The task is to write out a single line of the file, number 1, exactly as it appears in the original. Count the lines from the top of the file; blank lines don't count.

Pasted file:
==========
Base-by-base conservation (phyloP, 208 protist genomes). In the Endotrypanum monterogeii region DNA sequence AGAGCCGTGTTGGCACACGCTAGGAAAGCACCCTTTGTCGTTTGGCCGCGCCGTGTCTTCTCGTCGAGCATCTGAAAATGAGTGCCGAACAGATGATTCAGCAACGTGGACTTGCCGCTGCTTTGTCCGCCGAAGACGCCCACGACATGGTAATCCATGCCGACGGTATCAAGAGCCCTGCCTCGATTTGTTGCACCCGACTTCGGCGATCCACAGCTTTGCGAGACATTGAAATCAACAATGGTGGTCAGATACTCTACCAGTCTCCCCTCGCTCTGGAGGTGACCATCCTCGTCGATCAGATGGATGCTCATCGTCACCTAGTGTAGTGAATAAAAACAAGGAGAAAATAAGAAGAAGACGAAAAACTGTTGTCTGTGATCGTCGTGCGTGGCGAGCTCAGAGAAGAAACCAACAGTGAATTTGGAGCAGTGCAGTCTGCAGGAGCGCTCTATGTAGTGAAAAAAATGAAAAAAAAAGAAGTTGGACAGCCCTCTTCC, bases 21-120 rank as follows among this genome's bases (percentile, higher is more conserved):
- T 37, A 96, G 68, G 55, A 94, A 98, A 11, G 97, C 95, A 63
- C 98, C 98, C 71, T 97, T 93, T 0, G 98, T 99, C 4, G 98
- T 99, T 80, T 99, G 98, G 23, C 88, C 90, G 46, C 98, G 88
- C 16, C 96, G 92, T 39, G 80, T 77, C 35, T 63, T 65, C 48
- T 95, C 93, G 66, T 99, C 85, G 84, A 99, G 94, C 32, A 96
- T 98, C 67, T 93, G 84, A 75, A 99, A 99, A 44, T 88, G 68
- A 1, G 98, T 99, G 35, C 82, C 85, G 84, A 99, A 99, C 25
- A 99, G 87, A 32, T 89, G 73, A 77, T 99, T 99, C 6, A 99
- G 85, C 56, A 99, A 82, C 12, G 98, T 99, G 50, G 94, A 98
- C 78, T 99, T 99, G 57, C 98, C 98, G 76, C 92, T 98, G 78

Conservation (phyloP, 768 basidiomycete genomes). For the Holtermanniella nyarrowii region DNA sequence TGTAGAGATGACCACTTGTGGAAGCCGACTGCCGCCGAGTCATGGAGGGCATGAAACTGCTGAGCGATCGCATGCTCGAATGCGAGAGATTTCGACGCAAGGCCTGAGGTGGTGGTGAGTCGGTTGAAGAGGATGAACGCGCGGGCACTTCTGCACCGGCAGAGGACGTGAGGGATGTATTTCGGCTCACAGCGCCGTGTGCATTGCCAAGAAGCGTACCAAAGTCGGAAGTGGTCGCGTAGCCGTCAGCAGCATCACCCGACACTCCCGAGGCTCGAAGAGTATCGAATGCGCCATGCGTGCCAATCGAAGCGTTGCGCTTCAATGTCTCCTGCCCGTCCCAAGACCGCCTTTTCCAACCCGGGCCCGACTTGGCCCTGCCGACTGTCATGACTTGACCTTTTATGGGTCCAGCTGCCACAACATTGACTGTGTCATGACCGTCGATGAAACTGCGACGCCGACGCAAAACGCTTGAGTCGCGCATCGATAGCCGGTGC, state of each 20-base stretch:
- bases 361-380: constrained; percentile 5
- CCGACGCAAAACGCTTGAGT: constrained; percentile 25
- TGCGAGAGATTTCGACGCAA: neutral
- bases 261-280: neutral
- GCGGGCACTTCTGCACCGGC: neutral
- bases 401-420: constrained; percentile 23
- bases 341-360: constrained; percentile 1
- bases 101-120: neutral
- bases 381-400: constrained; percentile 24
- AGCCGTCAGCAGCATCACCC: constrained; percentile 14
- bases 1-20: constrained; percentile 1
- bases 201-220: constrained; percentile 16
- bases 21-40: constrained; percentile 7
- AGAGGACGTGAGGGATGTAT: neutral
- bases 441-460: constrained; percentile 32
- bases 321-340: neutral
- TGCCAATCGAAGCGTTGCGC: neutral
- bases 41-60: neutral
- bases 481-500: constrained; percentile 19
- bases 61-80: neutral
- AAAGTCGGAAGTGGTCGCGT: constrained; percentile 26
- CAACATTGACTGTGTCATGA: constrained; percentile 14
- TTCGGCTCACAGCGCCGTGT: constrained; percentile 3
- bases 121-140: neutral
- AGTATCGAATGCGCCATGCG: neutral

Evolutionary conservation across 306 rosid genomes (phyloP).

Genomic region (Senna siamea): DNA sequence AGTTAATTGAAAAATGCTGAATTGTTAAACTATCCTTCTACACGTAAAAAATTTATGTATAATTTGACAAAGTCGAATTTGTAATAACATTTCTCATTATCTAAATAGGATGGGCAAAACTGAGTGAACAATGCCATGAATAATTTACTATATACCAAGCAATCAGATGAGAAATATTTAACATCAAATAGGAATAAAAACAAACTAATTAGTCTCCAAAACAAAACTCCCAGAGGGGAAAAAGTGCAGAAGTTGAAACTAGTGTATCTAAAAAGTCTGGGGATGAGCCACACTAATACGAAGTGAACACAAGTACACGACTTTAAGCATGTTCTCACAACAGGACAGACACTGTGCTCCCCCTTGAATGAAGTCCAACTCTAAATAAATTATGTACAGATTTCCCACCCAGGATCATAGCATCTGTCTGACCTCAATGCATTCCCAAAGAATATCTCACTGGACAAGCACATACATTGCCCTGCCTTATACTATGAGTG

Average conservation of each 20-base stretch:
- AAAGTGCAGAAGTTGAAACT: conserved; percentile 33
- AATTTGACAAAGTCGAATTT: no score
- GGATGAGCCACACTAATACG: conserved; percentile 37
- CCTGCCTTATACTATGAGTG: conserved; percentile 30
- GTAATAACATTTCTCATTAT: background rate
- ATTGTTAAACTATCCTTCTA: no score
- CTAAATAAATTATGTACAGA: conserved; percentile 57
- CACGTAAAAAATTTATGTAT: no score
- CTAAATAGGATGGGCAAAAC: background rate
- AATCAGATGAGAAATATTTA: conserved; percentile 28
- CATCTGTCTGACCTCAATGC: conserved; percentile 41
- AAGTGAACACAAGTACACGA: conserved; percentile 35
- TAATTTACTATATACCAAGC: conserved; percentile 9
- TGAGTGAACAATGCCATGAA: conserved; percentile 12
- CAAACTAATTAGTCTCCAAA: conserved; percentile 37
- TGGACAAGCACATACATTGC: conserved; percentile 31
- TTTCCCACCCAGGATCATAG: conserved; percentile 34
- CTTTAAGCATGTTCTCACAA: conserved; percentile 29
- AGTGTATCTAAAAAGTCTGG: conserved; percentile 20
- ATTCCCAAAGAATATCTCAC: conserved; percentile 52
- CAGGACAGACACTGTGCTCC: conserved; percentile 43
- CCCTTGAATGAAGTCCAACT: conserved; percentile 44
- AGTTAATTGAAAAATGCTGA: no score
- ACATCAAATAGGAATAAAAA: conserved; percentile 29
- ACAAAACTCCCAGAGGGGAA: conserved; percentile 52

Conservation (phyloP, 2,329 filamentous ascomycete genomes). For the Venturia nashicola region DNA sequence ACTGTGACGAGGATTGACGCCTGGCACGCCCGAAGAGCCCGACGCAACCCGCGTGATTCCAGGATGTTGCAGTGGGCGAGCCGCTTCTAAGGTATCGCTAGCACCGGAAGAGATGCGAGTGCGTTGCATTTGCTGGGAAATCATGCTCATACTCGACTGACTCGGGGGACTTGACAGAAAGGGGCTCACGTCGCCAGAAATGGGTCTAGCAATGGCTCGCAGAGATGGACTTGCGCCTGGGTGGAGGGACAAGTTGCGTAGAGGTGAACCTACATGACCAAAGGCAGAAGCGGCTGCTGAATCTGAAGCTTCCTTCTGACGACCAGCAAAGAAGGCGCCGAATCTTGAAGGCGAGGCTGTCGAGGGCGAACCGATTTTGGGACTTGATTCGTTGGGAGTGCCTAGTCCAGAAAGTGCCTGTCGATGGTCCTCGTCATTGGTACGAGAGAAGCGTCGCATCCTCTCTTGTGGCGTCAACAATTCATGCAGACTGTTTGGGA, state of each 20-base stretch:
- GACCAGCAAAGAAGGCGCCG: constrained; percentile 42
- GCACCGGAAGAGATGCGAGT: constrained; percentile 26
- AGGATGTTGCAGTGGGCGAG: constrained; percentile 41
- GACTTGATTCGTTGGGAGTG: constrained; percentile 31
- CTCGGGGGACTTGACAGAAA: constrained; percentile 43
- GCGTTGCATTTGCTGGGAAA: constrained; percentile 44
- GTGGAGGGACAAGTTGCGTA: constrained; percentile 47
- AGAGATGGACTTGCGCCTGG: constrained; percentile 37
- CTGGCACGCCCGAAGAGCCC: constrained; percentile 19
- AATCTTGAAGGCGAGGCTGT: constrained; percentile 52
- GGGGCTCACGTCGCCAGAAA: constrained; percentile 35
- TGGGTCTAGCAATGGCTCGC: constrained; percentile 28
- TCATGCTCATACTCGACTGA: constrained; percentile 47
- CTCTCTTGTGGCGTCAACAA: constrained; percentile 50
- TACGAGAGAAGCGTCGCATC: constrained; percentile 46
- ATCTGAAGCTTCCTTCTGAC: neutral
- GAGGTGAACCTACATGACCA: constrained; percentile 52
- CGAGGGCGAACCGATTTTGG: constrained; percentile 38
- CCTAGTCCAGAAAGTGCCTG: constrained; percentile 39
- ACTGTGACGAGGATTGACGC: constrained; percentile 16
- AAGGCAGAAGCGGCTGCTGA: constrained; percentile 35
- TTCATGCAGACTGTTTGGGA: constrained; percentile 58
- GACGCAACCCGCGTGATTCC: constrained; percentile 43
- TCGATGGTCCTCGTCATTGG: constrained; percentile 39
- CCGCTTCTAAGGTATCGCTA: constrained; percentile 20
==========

Base-by-base conservation (phyloP, 208 protist genomes). In the Endotrypanum monterogeii region DNA sequence AGAGCCGTGTTGGCACACGCTAGGAAAGCACCCTTTGTCGTTTGGCCGCGCCGTGTCTTCTCGTCGAGCATCTGAAAATGAGTGCCGAACAGATGATTCAGCAACGTGGACTTGCCGCTGCTTTGTCCGCCGAAGACGCCCACGACATGGTAATCCATGCCGACGGTATCAAGAGCCCTGCCTCGATTTGTTGCACCCGACTTCGGCGATCCACAGCTTTGCGAGACATTGAAATCAACAATGGTGGTCAGATACTCTACCAGTCTCCCCTCGCTCTGGAGGTGACCATCCTCGTCGATCAGATGGATGCTCATCGTCACCTAGTGTAGTGAATAAAAACAAGGAGAAAATAAGAAGAAGACGAAAAACTGTTGTCTGTGATCGTCGTGCGTGGCGAGCTCAGAGAAGAAACCAACAGTGAATTTGGAGCAGTGCAGTCTGCAGGAGCGCTCTATGTAGTGAAAAAAATGAAAAAAAAAGAAGTTGGACAGCCCTCTTCC, bases 21-120 rank as follows among this genome's bases (percentile, higher is more conserved):